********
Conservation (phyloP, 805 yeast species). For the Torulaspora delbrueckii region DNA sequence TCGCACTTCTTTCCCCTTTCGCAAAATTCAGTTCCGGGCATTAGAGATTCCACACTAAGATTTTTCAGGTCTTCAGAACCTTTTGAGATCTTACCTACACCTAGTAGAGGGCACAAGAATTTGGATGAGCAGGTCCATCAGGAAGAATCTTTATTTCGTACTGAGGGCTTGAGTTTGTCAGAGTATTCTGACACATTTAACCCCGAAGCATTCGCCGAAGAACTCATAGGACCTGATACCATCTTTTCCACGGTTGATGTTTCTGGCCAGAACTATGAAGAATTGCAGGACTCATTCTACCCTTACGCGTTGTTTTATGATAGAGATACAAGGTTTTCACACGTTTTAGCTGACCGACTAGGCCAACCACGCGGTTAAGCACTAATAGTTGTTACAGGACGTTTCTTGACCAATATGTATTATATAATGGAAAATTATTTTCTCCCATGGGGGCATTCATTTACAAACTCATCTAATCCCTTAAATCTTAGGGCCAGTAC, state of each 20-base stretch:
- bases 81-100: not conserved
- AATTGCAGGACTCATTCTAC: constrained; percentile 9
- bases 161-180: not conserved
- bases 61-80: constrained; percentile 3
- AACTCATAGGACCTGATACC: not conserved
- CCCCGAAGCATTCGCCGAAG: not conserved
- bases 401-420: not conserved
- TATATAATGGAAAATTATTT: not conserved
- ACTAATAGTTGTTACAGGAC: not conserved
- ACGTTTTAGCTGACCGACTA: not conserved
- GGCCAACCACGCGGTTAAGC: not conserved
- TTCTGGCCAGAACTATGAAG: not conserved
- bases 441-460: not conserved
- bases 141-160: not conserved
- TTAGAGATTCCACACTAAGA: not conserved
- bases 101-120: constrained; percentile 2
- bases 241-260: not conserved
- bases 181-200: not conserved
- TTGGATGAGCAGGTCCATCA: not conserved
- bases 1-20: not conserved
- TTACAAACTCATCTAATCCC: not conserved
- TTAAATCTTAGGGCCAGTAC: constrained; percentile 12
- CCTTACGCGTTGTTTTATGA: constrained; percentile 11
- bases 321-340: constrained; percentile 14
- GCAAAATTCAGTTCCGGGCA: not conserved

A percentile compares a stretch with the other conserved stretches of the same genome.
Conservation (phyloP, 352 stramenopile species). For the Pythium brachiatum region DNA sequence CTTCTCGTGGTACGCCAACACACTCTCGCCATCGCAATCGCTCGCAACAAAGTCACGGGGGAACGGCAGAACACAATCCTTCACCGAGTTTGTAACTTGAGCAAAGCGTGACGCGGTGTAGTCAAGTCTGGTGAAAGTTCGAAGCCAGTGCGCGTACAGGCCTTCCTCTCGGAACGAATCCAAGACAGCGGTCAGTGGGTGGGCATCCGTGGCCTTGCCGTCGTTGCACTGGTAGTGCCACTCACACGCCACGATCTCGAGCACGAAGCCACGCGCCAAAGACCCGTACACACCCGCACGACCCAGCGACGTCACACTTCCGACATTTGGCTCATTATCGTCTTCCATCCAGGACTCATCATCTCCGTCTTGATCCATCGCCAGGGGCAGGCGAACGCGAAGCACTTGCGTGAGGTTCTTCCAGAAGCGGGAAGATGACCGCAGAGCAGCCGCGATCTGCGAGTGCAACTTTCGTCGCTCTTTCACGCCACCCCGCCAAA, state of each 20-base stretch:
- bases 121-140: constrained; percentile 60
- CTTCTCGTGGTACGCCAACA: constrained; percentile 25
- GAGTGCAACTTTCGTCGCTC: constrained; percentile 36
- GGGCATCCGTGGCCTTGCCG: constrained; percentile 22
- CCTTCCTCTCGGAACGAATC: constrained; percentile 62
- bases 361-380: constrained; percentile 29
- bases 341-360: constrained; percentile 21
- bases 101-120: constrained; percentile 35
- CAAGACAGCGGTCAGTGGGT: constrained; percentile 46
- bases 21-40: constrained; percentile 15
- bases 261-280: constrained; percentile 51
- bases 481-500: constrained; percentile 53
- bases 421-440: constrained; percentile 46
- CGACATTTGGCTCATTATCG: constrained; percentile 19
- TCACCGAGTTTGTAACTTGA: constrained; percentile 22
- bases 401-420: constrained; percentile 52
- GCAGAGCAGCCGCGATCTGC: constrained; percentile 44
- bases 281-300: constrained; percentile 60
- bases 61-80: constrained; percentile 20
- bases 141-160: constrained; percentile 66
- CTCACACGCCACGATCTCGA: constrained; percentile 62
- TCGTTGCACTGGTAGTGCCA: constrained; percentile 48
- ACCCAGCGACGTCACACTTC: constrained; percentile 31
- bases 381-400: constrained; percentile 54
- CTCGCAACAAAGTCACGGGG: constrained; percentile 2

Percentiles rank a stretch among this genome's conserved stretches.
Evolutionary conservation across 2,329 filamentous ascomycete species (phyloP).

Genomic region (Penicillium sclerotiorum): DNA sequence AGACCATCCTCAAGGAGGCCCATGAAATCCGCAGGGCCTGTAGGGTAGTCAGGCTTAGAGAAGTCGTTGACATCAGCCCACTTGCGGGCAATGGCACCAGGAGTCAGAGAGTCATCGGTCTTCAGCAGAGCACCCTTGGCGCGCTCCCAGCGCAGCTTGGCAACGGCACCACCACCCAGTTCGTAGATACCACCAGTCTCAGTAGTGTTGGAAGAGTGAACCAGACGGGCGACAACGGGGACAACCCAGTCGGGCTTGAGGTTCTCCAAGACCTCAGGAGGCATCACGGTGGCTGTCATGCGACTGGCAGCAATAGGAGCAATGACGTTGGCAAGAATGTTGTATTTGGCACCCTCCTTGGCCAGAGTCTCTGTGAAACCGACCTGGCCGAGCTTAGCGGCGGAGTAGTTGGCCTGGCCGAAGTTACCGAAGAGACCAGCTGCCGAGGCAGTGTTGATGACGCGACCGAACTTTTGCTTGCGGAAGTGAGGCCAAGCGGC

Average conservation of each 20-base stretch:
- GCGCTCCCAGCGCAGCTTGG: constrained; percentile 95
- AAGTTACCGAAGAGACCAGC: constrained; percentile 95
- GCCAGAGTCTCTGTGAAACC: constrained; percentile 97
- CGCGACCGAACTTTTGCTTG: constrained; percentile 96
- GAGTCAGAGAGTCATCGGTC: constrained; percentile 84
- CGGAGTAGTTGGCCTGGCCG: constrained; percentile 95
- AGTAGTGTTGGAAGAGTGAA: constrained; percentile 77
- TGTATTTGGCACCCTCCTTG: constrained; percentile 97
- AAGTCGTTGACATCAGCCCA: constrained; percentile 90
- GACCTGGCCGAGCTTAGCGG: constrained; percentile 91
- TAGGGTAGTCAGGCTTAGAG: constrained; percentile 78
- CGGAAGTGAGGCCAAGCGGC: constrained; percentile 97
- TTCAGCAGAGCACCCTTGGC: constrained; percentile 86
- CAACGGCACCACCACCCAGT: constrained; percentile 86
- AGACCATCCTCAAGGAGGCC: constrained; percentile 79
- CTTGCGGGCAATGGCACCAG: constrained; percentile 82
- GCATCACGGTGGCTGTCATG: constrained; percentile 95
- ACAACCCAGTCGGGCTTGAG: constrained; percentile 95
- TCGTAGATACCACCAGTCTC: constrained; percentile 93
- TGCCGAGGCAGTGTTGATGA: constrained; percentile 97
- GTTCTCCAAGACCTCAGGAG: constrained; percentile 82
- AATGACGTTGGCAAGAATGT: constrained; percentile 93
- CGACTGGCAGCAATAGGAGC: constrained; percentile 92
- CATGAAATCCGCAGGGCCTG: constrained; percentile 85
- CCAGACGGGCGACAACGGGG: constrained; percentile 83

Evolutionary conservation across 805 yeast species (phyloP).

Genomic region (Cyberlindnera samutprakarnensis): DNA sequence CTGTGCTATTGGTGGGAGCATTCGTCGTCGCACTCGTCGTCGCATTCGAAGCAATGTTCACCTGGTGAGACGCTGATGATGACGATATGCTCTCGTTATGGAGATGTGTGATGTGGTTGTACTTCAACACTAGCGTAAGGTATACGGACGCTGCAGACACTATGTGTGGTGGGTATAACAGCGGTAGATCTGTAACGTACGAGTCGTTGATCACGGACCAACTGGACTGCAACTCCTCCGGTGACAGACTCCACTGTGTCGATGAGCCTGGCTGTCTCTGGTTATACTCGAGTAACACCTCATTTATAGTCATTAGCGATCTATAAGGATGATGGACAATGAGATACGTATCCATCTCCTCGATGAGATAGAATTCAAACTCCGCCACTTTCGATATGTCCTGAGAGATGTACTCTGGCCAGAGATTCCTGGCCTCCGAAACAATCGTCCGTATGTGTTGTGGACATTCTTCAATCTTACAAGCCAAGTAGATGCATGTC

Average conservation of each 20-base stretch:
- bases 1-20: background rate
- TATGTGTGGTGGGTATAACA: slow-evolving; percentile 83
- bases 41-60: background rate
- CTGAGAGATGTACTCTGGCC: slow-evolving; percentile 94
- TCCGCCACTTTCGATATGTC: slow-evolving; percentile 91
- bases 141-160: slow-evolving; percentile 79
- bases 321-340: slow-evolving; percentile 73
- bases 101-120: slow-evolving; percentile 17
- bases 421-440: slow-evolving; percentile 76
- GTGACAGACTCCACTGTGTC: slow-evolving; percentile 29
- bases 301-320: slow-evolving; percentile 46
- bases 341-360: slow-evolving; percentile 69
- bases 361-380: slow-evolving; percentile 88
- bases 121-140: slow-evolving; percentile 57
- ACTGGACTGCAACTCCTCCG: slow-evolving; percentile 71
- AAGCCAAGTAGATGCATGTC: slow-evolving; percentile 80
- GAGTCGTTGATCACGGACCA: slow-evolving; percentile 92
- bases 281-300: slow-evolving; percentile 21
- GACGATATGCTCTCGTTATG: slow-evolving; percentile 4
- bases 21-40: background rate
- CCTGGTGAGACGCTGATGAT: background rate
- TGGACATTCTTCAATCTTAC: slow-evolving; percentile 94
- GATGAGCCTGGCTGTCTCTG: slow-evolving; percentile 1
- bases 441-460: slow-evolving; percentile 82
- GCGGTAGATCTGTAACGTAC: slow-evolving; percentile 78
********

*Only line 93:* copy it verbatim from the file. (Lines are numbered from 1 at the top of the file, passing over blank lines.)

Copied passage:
- bases 101-120: slow-evolving; percentile 17